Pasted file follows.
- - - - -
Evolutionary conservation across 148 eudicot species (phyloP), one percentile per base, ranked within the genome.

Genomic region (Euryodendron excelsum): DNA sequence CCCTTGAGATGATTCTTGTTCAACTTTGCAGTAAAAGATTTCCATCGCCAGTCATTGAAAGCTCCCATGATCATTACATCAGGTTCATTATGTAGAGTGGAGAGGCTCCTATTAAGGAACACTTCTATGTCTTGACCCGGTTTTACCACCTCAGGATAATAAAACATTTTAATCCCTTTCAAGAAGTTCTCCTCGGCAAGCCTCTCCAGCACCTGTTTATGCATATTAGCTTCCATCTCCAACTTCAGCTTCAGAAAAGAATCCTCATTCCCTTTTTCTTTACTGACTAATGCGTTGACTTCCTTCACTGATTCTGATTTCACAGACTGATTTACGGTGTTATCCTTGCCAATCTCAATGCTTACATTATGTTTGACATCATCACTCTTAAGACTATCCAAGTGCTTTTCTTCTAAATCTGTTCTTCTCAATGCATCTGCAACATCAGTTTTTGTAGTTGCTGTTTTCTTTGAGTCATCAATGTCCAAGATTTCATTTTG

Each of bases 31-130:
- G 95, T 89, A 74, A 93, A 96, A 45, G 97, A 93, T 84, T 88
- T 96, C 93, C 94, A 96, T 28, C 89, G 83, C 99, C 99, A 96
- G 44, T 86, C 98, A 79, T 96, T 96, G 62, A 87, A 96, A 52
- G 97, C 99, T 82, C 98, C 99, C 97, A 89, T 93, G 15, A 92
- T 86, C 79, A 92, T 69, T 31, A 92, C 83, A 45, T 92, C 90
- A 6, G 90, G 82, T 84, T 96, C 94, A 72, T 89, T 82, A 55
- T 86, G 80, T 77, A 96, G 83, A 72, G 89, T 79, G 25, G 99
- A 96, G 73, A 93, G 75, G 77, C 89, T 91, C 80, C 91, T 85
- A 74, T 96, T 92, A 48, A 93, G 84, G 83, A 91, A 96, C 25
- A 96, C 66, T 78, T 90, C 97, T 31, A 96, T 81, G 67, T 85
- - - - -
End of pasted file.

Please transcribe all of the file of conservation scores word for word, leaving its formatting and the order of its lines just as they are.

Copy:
Evolutionary conservation across 148 eudicot species (phyloP), one percentile per base, ranked within the genome.

Genomic region (Euryodendron excelsum): DNA sequence CCCTTGAGATGATTCTTGTTCAACTTTGCAGTAAAAGATTTCCATCGCCAGTCATTGAAAGCTCCCATGATCATTACATCAGGTTCATTATGTAGAGTGGAGAGGCTCCTATTAAGGAACACTTCTATGTCTTGACCCGGTTTTACCACCTCAGGATAATAAAACATTTTAATCCCTTTCAAGAAGTTCTCCTCGGCAAGCCTCTCCAGCACCTGTTTATGCATATTAGCTTCCATCTCCAACTTCAGCTTCAGAAAAGAATCCTCATTCCCTTTTTCTTTACTGACTAATGCGTTGACTTCCTTCACTGATTCTGATTTCACAGACTGATTTACGGTGTTATCCTTGCCAATCTCAATGCTTACATTATGTTTGACATCATCACTCTTAAGACTATCCAAGTGCTTTTCTTCTAAATCTGTTCTTCTCAATGCATCTGCAACATCAGTTTTTGTAGTTGCTGTTTTCTTTGAGTCATCAATGTCCAAGATTTCATTTTG

Each of bases 31-130:
- G 95, T 89, A 74, A 93, A 96, A 45, G 97, A 93, T 84, T 88
- T 96, C 93, C 94, A 96, T 28, C 89, G 83, C 99, C 99, A 96
- G 44, T 86, C 98, A 79, T 96, T 96, G 62, A 87, A 96, A 52
- G 97, C 99, T 82, C 98, C 99, C 97, A 89, T 93, G 15, A 92
- T 86, C 79, A 92, T 69, T 31, A 92, C 83, A 45, T 92, C 90
- A 6, G 90, G 82, T 84, T 96, C 94, A 72, T 89, T 82, A 55
- T 86, G 80, T 77, A 96, G 83, A 72, G 89, T 79, G 25, G 99
- A 96, G 73, A 93, G 75, G 77, C 89, T 91, C 80, C 91, T 85
- A 74, T 96, T 92, A 48, A 93, G 84, G 83, A 91, A 96, C 25
- A 96, C 66, T 78, T 90, C 97, T 31, A 96, T 81, G 67, T 85